Musings of a Lady

Tuesday, July 2, 2013

Le Modiste: Corsets. Corsets. Part 3

A couple of years ago, I made a pretty little lightly boned corset out of an embroidered silk.   I really loved this little corset.  Well after two wearings, the boning came shooting out, ripping through the silk. I was very unhappy!

Up until this year, I didn't need to replace the corset.  However, events that focus on Victorian styles have happened and are coming up this year and the next, so, I decided to make a new corset.  Luckily, I could use the same pattern and fabric from my stash as well as use the bones and busk from the old corset.  Upcycling at its best!   The only thing I changed is that I used a double layer of the coutil backing of the silk.  The fashion fabric is a pretty Chinese woven silk damask.  I had a choice of silvery white with black flowers and the reverse side with white flowers, I chose the black ground with silvery white flowers.  To add a bit of interest, I embroidered the edges of the gussets.  Why?  No idea other than I love to embroider and it was a way to practice that art and give a bit of detail to my corset.  

The corset assembled and ready for embroidering

Details fo the embroidery around the gussets.

The corset on my mannequin.  (Sorry a little out of focus) I hate the metal front busks, but I was trying not to buy anything new.

The corset pattern I used was the Past Pattern #708

This particular corset was easy to make and fit and does the work I need to shape my figure to the styles from about 1850 to 1890's.  For newbie corset makers I think this one is a good one to start with.  If you are not a corset maker and don't want to be bothered, the best is have it made for you by an expert. This can be a bit expensive but is worth the investment as it will last for a long time!  One company I recommend is:  Dark Gardens.  I have a corset made by this company.  It is beautiful and well made.  I had some corrective surgery in 2009 and the corset no longer fits me in the bust and I do have the option to have it altered by the same company, but just haven't done it.  Silly me.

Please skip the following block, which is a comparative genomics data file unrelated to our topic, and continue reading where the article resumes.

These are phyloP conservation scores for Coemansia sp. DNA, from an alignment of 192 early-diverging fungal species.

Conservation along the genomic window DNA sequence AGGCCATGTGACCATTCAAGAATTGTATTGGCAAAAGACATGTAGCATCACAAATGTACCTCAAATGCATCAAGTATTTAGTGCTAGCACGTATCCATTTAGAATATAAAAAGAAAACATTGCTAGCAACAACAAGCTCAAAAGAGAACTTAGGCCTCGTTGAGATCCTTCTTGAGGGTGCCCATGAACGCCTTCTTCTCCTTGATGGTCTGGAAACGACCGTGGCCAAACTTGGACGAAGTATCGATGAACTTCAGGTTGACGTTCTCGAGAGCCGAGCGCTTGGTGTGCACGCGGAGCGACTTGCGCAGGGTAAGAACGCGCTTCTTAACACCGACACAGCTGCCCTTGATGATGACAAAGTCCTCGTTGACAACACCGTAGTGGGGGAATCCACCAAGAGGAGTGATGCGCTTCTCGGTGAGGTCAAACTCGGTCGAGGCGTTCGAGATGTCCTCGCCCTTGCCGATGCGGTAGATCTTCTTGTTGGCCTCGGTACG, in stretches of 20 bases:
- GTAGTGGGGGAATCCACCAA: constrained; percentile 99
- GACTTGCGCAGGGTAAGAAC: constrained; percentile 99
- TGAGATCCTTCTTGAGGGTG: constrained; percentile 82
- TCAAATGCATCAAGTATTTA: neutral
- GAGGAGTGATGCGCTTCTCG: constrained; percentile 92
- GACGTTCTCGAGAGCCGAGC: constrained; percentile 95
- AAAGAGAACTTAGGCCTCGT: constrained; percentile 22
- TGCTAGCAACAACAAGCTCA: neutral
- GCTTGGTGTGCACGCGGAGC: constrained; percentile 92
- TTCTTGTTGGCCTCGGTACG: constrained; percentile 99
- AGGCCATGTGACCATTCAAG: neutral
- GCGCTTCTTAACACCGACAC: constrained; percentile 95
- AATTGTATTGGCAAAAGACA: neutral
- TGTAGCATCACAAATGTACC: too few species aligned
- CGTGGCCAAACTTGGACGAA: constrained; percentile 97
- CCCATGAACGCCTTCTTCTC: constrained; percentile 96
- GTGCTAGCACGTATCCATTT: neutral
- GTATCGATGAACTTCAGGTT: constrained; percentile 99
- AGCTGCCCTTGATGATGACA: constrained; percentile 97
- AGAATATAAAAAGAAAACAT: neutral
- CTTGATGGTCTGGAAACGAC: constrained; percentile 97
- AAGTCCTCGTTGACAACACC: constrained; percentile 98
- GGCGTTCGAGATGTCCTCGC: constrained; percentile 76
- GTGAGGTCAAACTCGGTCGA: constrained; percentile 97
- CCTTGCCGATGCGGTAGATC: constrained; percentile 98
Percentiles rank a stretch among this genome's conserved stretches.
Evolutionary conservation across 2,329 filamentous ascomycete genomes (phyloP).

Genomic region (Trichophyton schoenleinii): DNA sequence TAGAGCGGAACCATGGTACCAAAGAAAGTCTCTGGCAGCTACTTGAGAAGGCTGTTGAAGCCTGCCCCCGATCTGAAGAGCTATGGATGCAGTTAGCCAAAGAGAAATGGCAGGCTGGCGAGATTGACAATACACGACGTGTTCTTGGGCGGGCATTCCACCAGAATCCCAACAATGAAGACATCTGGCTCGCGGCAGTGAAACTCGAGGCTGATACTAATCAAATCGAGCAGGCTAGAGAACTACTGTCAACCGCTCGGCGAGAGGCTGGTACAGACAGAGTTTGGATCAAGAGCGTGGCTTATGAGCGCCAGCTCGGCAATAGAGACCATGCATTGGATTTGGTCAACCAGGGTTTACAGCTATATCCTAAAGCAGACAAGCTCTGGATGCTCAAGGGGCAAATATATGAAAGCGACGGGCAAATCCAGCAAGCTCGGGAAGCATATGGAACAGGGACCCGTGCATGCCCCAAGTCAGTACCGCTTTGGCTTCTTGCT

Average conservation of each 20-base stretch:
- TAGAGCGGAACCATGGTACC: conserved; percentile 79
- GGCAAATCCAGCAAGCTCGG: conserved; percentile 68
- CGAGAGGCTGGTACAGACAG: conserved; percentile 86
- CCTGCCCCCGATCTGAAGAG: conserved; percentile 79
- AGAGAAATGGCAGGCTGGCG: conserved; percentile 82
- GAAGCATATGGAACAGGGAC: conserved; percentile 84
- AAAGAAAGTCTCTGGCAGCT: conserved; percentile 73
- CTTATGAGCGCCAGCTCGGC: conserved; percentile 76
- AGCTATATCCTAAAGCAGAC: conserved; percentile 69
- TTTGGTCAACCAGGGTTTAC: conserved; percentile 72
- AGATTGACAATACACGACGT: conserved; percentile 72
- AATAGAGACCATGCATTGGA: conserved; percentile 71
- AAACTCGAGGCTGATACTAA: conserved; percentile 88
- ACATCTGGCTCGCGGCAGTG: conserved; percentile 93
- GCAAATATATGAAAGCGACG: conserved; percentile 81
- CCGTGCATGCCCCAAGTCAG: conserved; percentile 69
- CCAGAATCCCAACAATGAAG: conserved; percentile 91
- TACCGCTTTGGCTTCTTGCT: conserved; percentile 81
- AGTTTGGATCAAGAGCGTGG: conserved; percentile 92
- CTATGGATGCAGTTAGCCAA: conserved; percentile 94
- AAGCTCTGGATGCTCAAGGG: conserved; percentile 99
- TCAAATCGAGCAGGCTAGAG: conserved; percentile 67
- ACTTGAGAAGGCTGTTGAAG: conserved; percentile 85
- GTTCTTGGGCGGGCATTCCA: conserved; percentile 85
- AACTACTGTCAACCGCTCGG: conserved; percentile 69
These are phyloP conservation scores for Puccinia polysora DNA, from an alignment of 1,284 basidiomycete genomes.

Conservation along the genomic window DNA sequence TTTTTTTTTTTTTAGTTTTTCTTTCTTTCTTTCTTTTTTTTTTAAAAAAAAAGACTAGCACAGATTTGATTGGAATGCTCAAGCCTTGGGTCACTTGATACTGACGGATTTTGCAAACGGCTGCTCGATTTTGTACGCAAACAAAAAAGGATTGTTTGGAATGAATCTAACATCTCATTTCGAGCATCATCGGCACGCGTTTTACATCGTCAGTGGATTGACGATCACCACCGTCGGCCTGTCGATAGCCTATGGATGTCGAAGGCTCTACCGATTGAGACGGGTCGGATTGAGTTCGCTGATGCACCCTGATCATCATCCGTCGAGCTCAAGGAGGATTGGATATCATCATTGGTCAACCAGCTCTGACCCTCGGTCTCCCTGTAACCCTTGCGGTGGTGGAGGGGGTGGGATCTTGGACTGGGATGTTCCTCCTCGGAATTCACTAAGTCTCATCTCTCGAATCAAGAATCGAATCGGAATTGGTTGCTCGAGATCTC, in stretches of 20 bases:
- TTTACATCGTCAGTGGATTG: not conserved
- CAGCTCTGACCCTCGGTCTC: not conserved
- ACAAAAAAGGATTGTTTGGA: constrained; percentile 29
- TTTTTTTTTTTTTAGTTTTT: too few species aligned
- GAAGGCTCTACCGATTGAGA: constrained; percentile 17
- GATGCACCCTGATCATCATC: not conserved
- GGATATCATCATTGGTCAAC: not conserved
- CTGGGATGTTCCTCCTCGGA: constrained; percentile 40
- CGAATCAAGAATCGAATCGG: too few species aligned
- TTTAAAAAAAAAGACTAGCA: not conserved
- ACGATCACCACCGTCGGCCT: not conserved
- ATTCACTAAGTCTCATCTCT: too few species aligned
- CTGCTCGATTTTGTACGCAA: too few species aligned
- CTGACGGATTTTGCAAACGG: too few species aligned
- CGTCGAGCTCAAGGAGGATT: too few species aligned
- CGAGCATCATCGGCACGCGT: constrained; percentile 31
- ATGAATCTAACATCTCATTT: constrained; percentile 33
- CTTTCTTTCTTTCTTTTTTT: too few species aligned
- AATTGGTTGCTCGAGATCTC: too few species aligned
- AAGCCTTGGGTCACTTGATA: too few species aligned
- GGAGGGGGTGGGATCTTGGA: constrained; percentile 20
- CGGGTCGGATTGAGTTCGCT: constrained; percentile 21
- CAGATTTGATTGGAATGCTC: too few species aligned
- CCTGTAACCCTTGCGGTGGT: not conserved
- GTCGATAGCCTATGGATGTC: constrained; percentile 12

Well, this ends the corset series.  I have three new corsets as a baseline for my Regency, 18th century and Victorian projects coming up.  What are they?  Well, let's see.  Ah, this is my ambitious project line up:

1. Regency day dress (finish a UFO) and a new Redingote, hat and accessories - deadline October 1.
2. 1880's day jacket bodice (I have a pretty black and pink 1880's ball gown and need a day jacket-bodice for the annual Christmas Tea at the Palace Hotel in December.
3.  Optional:  A George Barbier style 18th century gown for the Ball Carnival in Feb 2014.
4.  Optional:  Tudor Tailor kirtle, jacket and accessories - possibly for a Renaissance Faire in Sebastepol and Folsom, California. in September 2013
5.  Start a Regency wardrobe for the Jane Austen Festival in 2014, Beginning with the top priority item on the list.

Phew!  I have my work cut out for me and lots to post about.  Stay tuned, dear friends.



Angela said...

Love the corset fabric, and it's those special touches (like the embroidery) that makes it beautiful!

Angela said...

Thank you Angela! I love this pattern because it gives me the structure and it also is light. Cheers.